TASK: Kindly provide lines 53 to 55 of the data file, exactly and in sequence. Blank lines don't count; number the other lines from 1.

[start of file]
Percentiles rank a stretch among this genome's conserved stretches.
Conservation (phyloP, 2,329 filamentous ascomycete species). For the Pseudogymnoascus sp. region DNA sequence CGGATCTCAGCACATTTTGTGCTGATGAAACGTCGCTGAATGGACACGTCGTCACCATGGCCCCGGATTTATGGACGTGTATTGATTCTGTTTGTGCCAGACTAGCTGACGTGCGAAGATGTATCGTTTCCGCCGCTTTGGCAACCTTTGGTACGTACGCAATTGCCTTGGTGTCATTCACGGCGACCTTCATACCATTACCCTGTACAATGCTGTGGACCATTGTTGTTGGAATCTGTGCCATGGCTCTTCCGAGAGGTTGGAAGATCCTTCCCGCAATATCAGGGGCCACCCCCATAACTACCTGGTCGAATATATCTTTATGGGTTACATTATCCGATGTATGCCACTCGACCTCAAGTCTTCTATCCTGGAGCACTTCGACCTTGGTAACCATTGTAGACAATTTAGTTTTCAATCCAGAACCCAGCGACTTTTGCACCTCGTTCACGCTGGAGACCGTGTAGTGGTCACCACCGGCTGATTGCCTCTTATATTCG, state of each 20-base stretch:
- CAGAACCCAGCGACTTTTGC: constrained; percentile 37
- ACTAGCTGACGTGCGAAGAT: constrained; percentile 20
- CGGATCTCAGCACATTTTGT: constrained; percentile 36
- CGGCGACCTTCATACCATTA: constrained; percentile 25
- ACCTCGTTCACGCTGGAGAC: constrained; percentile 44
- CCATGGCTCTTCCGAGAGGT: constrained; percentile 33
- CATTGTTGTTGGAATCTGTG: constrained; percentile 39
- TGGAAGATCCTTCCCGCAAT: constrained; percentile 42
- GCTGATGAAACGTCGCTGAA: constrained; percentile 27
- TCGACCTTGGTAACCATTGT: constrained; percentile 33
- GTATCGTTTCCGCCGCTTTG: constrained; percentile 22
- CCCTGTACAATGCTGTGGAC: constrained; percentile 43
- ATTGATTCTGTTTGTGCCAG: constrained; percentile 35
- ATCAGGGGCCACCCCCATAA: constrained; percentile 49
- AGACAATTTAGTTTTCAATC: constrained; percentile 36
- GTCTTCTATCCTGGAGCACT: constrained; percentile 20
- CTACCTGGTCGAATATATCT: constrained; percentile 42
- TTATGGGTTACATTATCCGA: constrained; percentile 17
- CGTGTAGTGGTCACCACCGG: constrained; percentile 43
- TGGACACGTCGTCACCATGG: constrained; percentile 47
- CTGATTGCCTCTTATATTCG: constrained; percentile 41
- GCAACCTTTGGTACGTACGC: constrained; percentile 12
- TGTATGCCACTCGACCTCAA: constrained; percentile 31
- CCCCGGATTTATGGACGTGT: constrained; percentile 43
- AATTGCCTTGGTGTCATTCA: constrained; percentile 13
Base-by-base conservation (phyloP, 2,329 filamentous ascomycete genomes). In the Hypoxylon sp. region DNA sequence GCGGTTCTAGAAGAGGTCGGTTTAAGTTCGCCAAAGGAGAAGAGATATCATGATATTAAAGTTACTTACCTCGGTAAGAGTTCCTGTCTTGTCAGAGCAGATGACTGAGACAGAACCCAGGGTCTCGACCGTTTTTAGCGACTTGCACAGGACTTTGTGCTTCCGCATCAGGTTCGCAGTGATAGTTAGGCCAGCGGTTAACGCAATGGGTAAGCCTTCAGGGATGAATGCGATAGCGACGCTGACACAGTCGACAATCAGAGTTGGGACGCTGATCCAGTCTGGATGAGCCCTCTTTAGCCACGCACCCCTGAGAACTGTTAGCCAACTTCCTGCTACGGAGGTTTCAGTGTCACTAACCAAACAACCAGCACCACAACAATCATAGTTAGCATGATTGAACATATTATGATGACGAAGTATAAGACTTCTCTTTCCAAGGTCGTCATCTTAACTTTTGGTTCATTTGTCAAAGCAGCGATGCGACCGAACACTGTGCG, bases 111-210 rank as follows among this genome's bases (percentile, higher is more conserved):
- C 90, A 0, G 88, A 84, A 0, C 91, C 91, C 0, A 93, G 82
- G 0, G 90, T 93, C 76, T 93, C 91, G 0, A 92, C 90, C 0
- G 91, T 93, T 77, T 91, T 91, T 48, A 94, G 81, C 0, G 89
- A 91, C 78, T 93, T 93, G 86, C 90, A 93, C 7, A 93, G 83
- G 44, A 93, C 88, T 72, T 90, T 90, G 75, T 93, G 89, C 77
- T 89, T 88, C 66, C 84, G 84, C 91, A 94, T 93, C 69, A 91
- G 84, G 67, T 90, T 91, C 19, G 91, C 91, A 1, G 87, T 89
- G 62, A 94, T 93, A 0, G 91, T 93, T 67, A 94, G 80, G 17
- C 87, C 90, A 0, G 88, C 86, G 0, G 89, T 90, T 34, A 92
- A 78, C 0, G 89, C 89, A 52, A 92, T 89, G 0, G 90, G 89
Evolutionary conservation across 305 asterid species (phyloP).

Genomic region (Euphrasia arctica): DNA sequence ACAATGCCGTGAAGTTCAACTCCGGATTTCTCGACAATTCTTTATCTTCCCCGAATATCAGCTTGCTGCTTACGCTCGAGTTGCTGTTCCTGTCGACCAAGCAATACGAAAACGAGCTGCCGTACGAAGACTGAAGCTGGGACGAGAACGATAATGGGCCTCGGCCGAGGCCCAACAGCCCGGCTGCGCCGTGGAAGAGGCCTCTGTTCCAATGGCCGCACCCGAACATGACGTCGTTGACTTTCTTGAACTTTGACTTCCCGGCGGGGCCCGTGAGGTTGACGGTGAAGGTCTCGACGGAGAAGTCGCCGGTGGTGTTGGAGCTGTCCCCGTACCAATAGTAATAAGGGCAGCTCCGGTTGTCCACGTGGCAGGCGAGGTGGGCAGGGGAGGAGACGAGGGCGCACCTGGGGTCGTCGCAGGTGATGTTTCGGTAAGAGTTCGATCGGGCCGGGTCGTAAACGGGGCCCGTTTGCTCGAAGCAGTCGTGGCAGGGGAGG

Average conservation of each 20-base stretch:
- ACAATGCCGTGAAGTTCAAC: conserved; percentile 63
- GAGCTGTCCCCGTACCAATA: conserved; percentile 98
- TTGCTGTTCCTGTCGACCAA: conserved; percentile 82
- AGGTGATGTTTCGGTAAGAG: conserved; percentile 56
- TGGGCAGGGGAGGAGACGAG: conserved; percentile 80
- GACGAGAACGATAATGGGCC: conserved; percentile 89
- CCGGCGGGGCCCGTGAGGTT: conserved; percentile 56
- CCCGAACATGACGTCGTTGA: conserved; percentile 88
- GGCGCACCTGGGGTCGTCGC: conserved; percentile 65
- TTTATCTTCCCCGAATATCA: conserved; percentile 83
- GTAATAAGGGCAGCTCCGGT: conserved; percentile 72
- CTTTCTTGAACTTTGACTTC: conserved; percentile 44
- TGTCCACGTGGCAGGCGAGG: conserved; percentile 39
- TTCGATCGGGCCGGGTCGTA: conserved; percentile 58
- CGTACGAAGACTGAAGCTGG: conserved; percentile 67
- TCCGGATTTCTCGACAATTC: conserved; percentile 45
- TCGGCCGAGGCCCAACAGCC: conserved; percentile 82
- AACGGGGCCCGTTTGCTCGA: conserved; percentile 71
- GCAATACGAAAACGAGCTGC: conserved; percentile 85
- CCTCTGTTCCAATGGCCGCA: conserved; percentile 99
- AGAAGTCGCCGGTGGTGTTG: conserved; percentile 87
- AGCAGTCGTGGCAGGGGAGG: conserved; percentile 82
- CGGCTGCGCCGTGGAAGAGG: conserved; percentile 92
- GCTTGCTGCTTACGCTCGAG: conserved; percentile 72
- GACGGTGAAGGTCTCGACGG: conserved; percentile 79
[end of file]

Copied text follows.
- CTTTCTTGAACTTTGACTTC: conserved; percentile 44
- TGTCCACGTGGCAGGCGAGG: conserved; percentile 39
- TTCGATCGGGCCGGGTCGTA: conserved; percentile 58